When you think of companies’ security vulnerabilities, what do you think of? If you’re like most people, you likely think of companies’ databases getting hacked by master cyber criminals. This is a persistent image in pop culture, and our perception of “hackers” is typically of highly intelligent, isolated technologists who break through firewalls like safe crackers break into vaults.
However, it’s more common that hackers are simply extortionists and opportunities, taking advantage of easy targets whenever they can. Think of them as burglars checking houses for unlocked doors, rather than experienced criminals spending their time cracking high-security locks. Accordingly, some of the most common security vulnerabilities fall by the wayside.
For example, telecommunications vulnerabilities represent a $38 billion threat; are you and your telecom systems the proverbial “unlocked door” that’s ready for hackers to exploit?
It may seem strange that telecommunications systems are the target of cybercriminals, but there are a handful of exploits here that make telecom such an easy target. For starters, telecom is a highly important area for many businesses. It’s required to be an “always on” service, and has enormous data requirements, so that makes it a potentially lucrative target for a denial of service attack. Essentially, cybercriminals can take down your telecom system and hold it hostage in exchange for payment.
Telecom is also a primary target because it’s a prime way to gather information—both on your business and its customers. Hackers who gain access to your telecom systems may be able to covertly listen into conversations, recording personal data for future exploitation.
Another major vulnerability of business telecom systems is their susceptibility to voicemail fraud. In this scheme, a potential hacker experiments with different phone numbers, attempting to access their voicemail systems by trying out default provider passwords, or easy combinations like 1234. Because default provider passwords are easy to guess, and many people never change them, it’s relatively easy to break into someone’s voicemail box. From there, the hacker changes the outgoing message to one that accepts charges, then places a collect call to that number. When connected, the charges are accepted, and hackers can then exploit this connection to place exorbitantly expensive calls, racking up charges for the business account.
Practical Tips to Mitigate Risk
So what can you do to protect your telecom systems from these risks?
Train your employees. First, train your employees on basic best practices for telecom security. Most vulnerabilities are a result of a simple employee oversight, such as failing to change a default voicemail password, or falling victim to a phishing scheme. Holding a workshop or seminar that instructs your employees to be wary of the signs of a telecom attack, and to avoid falling victim to a hacking attempt, can protect your business against a number of potential threats.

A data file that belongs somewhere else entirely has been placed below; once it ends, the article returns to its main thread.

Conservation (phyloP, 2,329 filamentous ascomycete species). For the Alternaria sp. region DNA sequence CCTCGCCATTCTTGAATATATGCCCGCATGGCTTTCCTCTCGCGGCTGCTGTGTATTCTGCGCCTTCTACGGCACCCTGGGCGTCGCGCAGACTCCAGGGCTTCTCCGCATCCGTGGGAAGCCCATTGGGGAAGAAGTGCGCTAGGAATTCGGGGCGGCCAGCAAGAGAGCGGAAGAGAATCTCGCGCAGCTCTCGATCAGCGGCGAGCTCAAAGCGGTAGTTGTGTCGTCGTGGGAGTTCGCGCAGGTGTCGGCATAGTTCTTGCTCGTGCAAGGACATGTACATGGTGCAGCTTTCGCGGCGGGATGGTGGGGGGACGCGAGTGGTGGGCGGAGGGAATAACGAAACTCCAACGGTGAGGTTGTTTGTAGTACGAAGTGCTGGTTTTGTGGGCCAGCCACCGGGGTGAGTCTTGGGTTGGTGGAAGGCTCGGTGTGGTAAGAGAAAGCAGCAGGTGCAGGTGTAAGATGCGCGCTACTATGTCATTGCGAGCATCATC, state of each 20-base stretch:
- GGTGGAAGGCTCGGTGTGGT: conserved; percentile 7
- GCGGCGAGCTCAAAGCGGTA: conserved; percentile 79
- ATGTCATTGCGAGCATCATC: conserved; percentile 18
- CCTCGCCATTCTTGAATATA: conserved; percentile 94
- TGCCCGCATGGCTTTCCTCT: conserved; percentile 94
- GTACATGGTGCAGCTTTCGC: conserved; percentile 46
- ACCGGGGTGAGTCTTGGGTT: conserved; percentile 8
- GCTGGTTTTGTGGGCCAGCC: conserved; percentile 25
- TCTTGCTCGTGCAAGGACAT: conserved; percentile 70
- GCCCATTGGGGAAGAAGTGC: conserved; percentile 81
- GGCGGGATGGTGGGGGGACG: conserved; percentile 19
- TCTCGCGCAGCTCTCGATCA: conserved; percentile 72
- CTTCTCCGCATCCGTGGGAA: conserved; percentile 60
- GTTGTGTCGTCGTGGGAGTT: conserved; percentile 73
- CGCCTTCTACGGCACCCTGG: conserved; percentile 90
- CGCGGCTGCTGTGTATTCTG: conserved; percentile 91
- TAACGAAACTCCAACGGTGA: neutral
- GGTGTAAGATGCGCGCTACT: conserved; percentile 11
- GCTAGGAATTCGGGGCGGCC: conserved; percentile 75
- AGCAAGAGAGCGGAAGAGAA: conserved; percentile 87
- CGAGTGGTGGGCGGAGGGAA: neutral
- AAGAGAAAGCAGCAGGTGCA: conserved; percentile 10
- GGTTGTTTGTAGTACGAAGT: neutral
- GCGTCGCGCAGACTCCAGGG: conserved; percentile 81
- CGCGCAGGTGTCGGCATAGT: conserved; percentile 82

Use the right telecom system. Understand that not all telecom providers offer the same level of security. Today, cloud-based telecom systems are popular, but not all cloud systems offer the same type of encryption or protection. Do your research in advance, and go with the provider who can offer you the greatest level of ongoing security. When paired with employee knowledge, this strategy can help you prevent most common attacks.
Change your passwords regularly. When a hacker obtains or guesses your password, your entire system is compromised. Thankfully, there’s an easy ongoing step that can prevent this from ever occurring: changing your passwords regularly. Change default phone passwords the moment you get them, never accept a “weak” password that’s easy to guess, and change those passwords again in a few months.
Prevent voicemail fraud. Finally, take measures to prevent voicemail fraud. Teach your employees to look for the signs that their voicemail has been hacked, and pay attention to any new charges that raise red flags.
Telecom is an exceptionally vulnerable component of your business, but now that you’re aware of the dangers, you can take actions to protect it. Thankfully, most telecom attacks are simple exploitations of vulnerabilities, and can be guarded against with basic proactive measures. The more proactive you are, and the more seriously you take the telecom risk, the better you’ll be able to protect yourself.